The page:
The pandemic disrupted the Mandi here, and therefore the access of residents to food, but the reportage focused on this or on the impact of Climate Change has been few and far between. Besides, the area falls in the low-lying part of the Yamuna River, whose water rose exponentially in July 2023 [9] disrupting the transportation and storage of fruits and vegetables. A large quantity of vegetables is brought from Okhla Sabzi Mandi and Azadpur Mandi in the north west of Delhi, with specific transport arrangements which suffer during heavy rain and floods.

“We are keeping four-day old produce here,” Moin, 42, said. Shopkeepers like him cannot afford to stock fresh produce if it has to be carried a long way. Humidity creates challenges in stocking fruits, vegetables and milk. Bilal, a dairy vendor at Kisan Doodh Dairy, said, “The milk is picked up at 1am from Garh, Uttar Pradesh, and reaches Shaheen Bagh at about 6am.” This has compounded the frequent rise in milk prices in Delhi[10] The cost of keeping milk and milk products cold is high. Climate vagaries mean the cost of spoiled perishables is borne by dealers who then minimise quantities. 

The impact of this is borne by women whose access to food itself is compromised. This was affirmed by the International Institute for Environment and Development in its paper [11] where it stated that Climate Change affected not only food production but also its storage, distribution and eventually consumption, especially by low-income earners who are “net buyers of food”. Besides this, vegetables and other food items at the Mandi are largely hybrid varieties which can be a health risk for women as synthetic fertiliser-based food items are not marked; food grown in the Yamuna floodplains tends to be toxic due to presence of heavy metals.[12] 

To cite the FAO, all four of its parameters of food security – availability, access, utilisation and stability – have been found wanting on a smaller or greater degree in Shaheen Bagh. 

 Food and women’s health
The irregular availability of food or lack of access to buy the food impacts women’s health. Food inflation and difficulties in access has meant a large section now heads to fast-food carts which, though affordable and convenient, can hardly replace nourishing food that pregnant women or older women need.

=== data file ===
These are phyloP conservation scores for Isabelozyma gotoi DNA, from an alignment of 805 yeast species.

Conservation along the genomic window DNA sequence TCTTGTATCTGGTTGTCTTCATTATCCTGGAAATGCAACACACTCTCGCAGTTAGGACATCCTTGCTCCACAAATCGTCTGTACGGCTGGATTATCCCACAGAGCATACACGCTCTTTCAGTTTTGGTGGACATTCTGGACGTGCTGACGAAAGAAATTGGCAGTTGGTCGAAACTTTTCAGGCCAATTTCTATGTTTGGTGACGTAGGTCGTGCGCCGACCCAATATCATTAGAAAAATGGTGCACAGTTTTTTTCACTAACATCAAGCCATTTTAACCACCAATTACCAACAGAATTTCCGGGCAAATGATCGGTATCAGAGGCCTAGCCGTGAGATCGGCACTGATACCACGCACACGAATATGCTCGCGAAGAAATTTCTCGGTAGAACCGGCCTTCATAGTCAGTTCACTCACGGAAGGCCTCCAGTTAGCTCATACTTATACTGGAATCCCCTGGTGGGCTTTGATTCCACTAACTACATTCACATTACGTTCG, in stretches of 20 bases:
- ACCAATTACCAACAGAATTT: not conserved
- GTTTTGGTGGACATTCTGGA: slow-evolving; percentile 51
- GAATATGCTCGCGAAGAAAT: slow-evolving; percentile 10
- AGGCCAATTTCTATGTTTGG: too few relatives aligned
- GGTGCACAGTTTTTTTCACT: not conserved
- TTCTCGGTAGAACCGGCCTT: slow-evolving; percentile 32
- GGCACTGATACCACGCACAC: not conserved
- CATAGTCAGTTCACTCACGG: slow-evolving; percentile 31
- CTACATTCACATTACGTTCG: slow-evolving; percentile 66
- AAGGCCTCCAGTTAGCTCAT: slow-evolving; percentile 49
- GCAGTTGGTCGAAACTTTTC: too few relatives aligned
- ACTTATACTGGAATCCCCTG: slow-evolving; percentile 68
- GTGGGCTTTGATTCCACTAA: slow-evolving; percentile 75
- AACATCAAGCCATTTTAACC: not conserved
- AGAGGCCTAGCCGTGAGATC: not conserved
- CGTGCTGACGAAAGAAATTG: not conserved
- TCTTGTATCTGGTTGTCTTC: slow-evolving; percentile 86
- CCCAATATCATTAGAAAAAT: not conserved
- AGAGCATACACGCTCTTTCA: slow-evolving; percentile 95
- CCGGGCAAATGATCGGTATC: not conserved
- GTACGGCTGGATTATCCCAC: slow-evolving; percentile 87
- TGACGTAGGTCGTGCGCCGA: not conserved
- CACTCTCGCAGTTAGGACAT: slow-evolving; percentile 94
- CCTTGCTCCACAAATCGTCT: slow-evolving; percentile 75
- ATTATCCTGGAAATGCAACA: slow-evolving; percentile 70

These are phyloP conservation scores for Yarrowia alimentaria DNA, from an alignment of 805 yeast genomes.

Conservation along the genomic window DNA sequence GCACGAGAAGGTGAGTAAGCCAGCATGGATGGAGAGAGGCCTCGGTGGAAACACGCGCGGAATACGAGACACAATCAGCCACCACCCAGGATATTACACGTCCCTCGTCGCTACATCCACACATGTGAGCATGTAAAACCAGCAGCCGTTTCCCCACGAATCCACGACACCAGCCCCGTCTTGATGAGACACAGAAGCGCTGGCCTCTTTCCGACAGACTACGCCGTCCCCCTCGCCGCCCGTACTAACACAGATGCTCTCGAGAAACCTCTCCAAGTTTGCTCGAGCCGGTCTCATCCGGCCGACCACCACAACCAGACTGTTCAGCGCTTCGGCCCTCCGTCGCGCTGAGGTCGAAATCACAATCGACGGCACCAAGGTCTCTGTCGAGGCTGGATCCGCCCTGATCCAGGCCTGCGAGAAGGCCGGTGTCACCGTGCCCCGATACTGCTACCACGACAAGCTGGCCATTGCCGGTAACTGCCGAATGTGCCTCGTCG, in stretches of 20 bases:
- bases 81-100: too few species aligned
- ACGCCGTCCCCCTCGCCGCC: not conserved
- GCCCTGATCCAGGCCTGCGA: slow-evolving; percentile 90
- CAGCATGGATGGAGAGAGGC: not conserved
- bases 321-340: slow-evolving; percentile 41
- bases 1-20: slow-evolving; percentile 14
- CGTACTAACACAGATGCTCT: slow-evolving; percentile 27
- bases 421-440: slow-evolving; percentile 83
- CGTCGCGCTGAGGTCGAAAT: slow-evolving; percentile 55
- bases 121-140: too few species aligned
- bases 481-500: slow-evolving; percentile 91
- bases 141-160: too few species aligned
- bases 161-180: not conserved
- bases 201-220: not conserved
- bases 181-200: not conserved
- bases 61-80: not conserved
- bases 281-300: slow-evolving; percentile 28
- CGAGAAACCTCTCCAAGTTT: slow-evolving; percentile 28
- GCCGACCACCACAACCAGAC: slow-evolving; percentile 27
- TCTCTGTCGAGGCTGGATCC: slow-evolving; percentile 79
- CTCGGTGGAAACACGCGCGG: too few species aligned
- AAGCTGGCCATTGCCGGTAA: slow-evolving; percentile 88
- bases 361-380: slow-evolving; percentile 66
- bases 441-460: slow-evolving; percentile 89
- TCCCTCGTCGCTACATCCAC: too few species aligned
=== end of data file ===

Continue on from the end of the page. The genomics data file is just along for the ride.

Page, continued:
World Food Programme’s Assistant Executive Director, Valerie Guarnieri, says women are the bedrock of food security and yet are hardest hit by climate shocks and food insecurity. “A sustainable future is only possible when women and girls have what they need to adapt to the changing climate.”[13]

The link between food security – or the lack of it – in times of Climate Change and women’s health needs to be strongly made. Madhu Nagla, former professor of Sociology at MD University, Rohtak, explained that food choices have a class gradient; for example, well-to-do families use baking as an alternative to deep frying but this calls for more gadgets and resources in kitchens. Deep-fried snacks are part of daily dietary habits among both men and women, complemented with ubiquitous tea, for people without the resources for baking gadgets or disposable money for healthier options which tend to be expensive. 

The cumulative and long-term impact of such choices is harsher on women who tend to be more calorie deficient than men and, therefore, at a higher risk for ailments and lifestyle diseases such as diabetes. 

Healthcare facilities
The 2011 Dietary Guidelines published by the National Institute of Nutrition offers comprehensive recommendations for women, especially those who are pregnant and/or breastfeeding. Pulses and cereals are particularly emphasised, as well as foods with folic acid, calcium, iodine and vitamin A.[14] Despite this, the low nutritional content of the most accessible foods, that too at a time of rising inflation, places women and children in a particularly vulnerable health position.